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Fishing Friday: Winter Flounder, Striped Bass Beginning to Bite

Winter Flounder (Photo: NOAA)

Winter Flounder (Photo: NOAA)

Just days after the ice thawed on Barnegat Bay, anglers began hooking some of their first fish of 2015, as reports of winter flounder and striped bass catches trickled into local tackle shops.

Most of the action has been found at Oyster Creek in Forked River, where anglers from across Ocean County have crammed in to wet a line in the warm water outflow of the power plant.

Dave Merico, a customer of Murphy’s Hook House in Toms River, was one of the lucky anglers to catch a keeper flounder in the creek. His 1.75-pounder is now leading the shop’s contest, Mario from the shop said. The crew at Murphy’s, located on Route 37 East, has also heard of some small stripers being found in the creek. They’ve mainly been hooked on Fin-S fish and bloodworms.

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There have also been a few striped bass nabbed near the Mantoloking Bridge, but little was heard about the winter flounder bite at this usual hot spot.

Ocean water temperatures are in the upper 30s, according to the folks at Grumpy’s Tackle in Seaside Park. The shop is mainly focusing on reel repairs and service as the season begins to get underway. The ocean (generally) remains too cold for the stripers to be biting.

With the surf and bay waters both still on the chilly side as far as those types of fishing go, many anglers have taken to the party boats to hook some keepers for the table.

The Dauntless, out of Point Pleasant Beach, is currently sailing for cod, pollock and ling, Capt. Willie Egerter said. Catches of 2-6 cod per person were common, he wrote in a report this week, with high hooks coming in recently at four keeper cod and a ling. The boat sails daily all year long  from 7:30 a.m. to 3:30 p.m.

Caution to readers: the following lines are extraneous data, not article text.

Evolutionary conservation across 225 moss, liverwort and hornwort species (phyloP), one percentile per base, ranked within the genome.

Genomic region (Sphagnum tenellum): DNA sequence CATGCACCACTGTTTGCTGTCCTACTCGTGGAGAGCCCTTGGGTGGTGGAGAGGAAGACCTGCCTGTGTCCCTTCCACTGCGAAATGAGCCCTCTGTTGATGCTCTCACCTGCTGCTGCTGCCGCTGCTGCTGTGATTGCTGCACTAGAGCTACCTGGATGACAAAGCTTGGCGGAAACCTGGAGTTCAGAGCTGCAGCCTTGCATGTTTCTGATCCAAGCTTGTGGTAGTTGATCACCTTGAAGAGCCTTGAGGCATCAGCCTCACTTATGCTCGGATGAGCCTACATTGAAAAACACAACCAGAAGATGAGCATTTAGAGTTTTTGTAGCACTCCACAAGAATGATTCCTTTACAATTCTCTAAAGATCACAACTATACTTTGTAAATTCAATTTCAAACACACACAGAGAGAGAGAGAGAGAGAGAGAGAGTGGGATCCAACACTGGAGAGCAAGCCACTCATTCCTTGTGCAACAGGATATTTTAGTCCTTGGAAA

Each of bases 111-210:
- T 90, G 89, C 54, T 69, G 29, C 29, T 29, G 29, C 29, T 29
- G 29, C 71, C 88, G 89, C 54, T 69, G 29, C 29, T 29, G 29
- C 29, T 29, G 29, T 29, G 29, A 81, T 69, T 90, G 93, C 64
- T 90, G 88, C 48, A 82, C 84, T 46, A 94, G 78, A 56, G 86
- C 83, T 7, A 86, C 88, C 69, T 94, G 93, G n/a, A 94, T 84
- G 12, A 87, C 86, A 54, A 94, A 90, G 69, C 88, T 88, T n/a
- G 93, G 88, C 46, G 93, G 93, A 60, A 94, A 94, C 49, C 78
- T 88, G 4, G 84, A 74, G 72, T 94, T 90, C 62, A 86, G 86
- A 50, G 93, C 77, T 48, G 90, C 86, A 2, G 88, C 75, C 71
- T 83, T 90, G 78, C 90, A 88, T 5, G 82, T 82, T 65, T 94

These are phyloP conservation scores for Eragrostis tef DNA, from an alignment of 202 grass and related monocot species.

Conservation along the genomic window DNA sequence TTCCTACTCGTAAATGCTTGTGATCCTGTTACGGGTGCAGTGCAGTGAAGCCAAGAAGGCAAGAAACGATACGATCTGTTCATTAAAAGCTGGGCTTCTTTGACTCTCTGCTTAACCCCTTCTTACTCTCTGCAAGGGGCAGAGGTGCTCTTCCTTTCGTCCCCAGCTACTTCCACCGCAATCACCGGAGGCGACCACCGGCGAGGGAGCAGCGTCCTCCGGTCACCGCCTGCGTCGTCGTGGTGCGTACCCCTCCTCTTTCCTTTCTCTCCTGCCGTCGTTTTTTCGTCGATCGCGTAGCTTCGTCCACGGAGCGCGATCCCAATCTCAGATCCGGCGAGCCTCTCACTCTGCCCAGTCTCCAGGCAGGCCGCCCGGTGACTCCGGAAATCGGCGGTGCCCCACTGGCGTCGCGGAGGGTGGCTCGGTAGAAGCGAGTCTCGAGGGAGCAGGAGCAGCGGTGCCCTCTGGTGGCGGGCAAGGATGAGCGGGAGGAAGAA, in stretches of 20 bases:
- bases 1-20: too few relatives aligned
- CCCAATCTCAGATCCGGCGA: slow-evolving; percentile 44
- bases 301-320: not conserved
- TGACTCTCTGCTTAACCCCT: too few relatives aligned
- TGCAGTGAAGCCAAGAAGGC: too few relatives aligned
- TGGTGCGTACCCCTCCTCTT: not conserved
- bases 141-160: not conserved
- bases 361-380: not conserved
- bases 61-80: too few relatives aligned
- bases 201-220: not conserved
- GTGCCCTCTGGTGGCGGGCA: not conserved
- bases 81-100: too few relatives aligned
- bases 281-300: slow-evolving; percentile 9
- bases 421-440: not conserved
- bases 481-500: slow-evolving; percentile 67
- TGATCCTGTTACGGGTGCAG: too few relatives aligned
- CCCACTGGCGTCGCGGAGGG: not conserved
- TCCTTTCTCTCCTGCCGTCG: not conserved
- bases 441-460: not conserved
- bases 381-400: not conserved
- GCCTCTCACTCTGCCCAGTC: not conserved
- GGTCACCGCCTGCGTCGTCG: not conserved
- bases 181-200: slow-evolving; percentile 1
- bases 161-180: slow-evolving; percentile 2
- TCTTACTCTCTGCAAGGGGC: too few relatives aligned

After a “lumpy” ride out Thursday morning, the fishing turned on for those on board the Ocean Explorer party boat out of Belmar, the crew said in a report. The fishing wasn’t the greatest ever, but anglers put together solid catches, including one customer with two keeper cod and a ling. Other keepers were caught “here and there,” although a few guys were stuck with just shorts. The high-hook customer used a clam with a gulp chartruese swimming minnow as bait. Interestingly, a dogfish invasion slowed down the catch, the report said.

The Ocean Explorer sails daily from 7:30 a.m. to 3:30 p.m., with clams provided for bait.

For those who are looking for something “nautical” to do this weekend aside from fishing, there is a great volunteer opportunity available at Island Beach State Park. More than 200 volunteers will be taking part in the planting of dune grass at the park Saturday morning, as part of an annual effort to help protect the important dune system while enhancing the natural beauty of IBSP.

Volunteers from AmeriCorps, the Barnegat Bay Partnership, and the Friends of Island Beach State Park will plant 15,000 dune grass plants on the dunes at Ocean Bathing Area 1, the most popular and visible area at the park. In addition, dozens of volunteers from the Ocean County Vocational School MATES Academy will be placing 4,000 plants in the area of the Ocean House. The planting is scheduled to begin around 9 a.m., weather permitting.

Hopefully, we’ll have a larger number of reports next week as more people get out on the water. Can’t wait to see what’s happening at the Mantoloking Bridge as winter flounder season gets underway to a larger extent.

As always, we welcome your catch photos, which we’ll feature in this column and around our site. Feel free to send them to me at

Tight lines!

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